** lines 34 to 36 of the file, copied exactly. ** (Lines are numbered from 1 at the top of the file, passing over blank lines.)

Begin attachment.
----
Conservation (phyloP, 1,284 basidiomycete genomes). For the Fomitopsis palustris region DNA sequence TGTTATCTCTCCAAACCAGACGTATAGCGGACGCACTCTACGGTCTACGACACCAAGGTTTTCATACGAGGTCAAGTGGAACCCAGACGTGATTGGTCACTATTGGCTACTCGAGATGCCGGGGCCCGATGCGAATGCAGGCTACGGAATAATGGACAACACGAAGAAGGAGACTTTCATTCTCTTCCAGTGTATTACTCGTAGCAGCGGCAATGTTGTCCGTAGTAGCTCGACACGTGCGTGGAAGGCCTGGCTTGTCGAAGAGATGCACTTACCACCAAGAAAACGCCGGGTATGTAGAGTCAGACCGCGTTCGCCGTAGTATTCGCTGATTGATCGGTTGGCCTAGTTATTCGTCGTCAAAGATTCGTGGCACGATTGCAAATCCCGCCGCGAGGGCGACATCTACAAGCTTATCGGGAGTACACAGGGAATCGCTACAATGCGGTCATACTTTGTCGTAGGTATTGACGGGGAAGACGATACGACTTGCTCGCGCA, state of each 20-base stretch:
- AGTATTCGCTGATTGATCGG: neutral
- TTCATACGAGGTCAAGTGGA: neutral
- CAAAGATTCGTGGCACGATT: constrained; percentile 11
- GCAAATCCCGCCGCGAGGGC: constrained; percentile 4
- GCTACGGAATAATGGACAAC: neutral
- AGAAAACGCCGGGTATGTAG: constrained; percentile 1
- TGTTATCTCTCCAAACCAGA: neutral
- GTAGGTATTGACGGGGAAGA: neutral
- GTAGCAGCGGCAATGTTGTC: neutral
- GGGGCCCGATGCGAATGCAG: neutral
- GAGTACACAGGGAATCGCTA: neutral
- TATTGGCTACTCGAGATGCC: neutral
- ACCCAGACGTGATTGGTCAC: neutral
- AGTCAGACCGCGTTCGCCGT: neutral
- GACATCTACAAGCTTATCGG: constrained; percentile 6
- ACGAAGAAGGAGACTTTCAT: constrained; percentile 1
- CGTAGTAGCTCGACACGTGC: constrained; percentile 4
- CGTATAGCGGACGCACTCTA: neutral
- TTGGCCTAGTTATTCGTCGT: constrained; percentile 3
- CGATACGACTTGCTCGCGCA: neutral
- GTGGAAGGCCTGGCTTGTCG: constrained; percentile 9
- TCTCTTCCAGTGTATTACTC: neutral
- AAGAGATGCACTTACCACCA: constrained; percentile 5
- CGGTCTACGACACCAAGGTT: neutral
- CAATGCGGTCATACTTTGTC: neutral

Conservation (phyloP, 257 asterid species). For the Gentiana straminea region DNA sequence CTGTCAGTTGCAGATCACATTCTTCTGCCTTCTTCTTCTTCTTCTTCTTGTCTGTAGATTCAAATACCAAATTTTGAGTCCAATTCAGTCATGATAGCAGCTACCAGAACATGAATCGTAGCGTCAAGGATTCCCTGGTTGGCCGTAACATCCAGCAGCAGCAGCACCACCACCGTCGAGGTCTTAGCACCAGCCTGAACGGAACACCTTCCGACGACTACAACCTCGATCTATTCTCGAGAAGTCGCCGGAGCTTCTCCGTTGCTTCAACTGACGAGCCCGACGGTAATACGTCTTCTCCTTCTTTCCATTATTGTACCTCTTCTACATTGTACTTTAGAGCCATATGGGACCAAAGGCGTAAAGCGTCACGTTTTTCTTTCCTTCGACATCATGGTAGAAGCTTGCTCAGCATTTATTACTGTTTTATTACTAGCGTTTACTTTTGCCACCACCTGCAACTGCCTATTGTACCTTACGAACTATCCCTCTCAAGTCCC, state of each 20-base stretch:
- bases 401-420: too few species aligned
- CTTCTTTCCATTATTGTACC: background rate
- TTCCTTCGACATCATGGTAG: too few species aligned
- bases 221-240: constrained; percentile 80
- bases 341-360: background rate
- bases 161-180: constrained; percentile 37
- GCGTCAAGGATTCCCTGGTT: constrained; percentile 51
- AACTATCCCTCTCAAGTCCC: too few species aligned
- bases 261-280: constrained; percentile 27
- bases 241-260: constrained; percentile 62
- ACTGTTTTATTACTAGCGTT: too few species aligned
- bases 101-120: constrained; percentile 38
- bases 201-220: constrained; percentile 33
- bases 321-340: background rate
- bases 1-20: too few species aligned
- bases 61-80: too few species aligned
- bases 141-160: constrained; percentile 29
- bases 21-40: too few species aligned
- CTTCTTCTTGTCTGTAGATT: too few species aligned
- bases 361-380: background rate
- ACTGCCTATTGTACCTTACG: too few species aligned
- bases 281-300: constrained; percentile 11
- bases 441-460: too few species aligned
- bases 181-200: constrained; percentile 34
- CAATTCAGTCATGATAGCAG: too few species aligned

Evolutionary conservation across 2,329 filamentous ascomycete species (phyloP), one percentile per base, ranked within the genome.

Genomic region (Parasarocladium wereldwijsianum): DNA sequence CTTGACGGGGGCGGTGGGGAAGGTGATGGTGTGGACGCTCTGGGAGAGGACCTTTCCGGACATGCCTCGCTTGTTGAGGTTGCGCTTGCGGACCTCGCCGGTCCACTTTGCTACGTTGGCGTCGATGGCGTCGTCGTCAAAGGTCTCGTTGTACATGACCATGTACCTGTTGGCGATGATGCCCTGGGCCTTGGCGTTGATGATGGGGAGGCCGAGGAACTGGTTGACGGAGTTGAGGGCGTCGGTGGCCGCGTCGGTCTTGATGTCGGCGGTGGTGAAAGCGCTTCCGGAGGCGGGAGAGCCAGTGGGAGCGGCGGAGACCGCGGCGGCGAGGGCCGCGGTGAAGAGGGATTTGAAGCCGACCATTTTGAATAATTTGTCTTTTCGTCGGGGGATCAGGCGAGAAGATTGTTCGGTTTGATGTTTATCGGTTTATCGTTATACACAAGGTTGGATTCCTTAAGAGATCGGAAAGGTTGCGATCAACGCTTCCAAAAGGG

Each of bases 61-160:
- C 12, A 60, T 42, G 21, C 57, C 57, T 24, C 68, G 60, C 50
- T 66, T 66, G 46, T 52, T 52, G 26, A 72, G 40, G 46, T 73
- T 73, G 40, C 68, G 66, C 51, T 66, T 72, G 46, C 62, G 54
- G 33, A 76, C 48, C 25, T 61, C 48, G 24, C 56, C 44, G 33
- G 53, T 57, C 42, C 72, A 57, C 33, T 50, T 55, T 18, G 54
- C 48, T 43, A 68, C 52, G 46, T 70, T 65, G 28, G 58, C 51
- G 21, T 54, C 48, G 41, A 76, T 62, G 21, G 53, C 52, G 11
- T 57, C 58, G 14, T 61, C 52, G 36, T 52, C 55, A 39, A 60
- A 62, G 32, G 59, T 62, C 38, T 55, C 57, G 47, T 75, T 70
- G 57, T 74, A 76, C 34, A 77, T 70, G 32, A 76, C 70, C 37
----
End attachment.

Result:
- GCGTCAAGGATTCCCTGGTT: constrained; percentile 51
- AACTATCCCTCTCAAGTCCC: too few species aligned
- bases 261-280: constrained; percentile 27